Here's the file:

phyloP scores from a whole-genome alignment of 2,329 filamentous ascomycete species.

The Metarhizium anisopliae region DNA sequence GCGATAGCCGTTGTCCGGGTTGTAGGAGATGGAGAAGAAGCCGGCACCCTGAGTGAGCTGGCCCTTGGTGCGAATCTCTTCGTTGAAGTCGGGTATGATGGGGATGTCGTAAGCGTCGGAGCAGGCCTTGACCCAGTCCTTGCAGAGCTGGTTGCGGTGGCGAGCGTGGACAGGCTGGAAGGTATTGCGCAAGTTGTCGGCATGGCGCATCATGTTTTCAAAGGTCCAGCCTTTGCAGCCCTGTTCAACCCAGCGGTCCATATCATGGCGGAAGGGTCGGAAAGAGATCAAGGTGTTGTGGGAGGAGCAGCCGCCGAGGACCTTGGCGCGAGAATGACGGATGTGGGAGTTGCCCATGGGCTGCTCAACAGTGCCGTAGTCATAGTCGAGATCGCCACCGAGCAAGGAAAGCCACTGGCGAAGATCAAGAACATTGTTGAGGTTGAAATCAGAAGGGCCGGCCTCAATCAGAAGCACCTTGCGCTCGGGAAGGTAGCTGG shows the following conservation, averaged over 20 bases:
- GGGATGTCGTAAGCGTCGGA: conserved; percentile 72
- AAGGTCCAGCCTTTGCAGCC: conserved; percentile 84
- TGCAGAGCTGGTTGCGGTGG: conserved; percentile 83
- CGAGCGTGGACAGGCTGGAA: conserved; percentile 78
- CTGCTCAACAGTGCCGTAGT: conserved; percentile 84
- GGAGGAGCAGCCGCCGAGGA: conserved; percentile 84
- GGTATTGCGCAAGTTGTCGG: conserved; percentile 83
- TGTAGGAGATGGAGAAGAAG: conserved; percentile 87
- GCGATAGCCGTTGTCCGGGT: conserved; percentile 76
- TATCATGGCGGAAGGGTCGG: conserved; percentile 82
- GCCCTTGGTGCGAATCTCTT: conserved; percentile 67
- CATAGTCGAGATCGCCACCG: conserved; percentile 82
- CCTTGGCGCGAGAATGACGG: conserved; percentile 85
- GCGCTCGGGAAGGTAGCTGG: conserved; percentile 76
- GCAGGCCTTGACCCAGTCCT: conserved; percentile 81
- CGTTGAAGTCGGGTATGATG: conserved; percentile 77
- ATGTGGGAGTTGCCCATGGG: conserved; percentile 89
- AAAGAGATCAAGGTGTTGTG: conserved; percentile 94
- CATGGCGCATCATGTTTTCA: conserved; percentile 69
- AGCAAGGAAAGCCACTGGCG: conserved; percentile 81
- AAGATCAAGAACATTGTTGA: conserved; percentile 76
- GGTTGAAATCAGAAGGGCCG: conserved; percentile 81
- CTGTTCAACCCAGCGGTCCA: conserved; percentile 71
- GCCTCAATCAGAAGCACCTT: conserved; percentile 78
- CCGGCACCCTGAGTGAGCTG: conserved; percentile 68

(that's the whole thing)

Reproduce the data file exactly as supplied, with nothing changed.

phyloP scores from a whole-genome alignment of 2,329 filamentous ascomycete species.

The Metarhizium anisopliae region DNA sequence GCGATAGCCGTTGTCCGGGTTGTAGGAGATGGAGAAGAAGCCGGCACCCTGAGTGAGCTGGCCCTTGGTGCGAATCTCTTCGTTGAAGTCGGGTATGATGGGGATGTCGTAAGCGTCGGAGCAGGCCTTGACCCAGTCCTTGCAGAGCTGGTTGCGGTGGCGAGCGTGGACAGGCTGGAAGGTATTGCGCAAGTTGTCGGCATGGCGCATCATGTTTTCAAAGGTCCAGCCTTTGCAGCCCTGTTCAACCCAGCGGTCCATATCATGGCGGAAGGGTCGGAAAGAGATCAAGGTGTTGTGGGAGGAGCAGCCGCCGAGGACCTTGGCGCGAGAATGACGGATGTGGGAGTTGCCCATGGGCTGCTCAACAGTGCCGTAGTCATAGTCGAGATCGCCACCGAGCAAGGAAAGCCACTGGCGAAGATCAAGAACATTGTTGAGGTTGAAATCAGAAGGGCCGGCCTCAATCAGAAGCACCTTGCGCTCGGGAAGGTAGCTGG shows the following conservation, averaged over 20 bases:
- GGGATGTCGTAAGCGTCGGA: conserved; percentile 72
- AAGGTCCAGCCTTTGCAGCC: conserved; percentile 84
- TGCAGAGCTGGTTGCGGTGG: conserved; percentile 83
- CGAGCGTGGACAGGCTGGAA: conserved; percentile 78
- CTGCTCAACAGTGCCGTAGT: conserved; percentile 84
- GGAGGAGCAGCCGCCGAGGA: conserved; percentile 84
- GGTATTGCGCAAGTTGTCGG: conserved; percentile 83
- TGTAGGAGATGGAGAAGAAG: conserved; percentile 87
- GCGATAGCCGTTGTCCGGGT: conserved; percentile 76
- TATCATGGCGGAAGGGTCGG: conserved; percentile 82
- GCCCTTGGTGCGAATCTCTT: conserved; percentile 67
- CATAGTCGAGATCGCCACCG: conserved; percentile 82
- CCTTGGCGCGAGAATGACGG: conserved; percentile 85
- GCGCTCGGGAAGGTAGCTGG: conserved; percentile 76
- GCAGGCCTTGACCCAGTCCT: conserved; percentile 81
- CGTTGAAGTCGGGTATGATG: conserved; percentile 77
- ATGTGGGAGTTGCCCATGGG: conserved; percentile 89
- AAAGAGATCAAGGTGTTGTG: conserved; percentile 94
- CATGGCGCATCATGTTTTCA: conserved; percentile 69
- AGCAAGGAAAGCCACTGGCG: conserved; percentile 81
- AAGATCAAGAACATTGTTGA: conserved; percentile 76
- GGTTGAAATCAGAAGGGCCG: conserved; percentile 81
- CTGTTCAACCCAGCGGTCCA: conserved; percentile 71
- GCCTCAATCAGAAGCACCTT: conserved; percentile 78
- CCGGCACCCTGAGTGAGCTG: conserved; percentile 68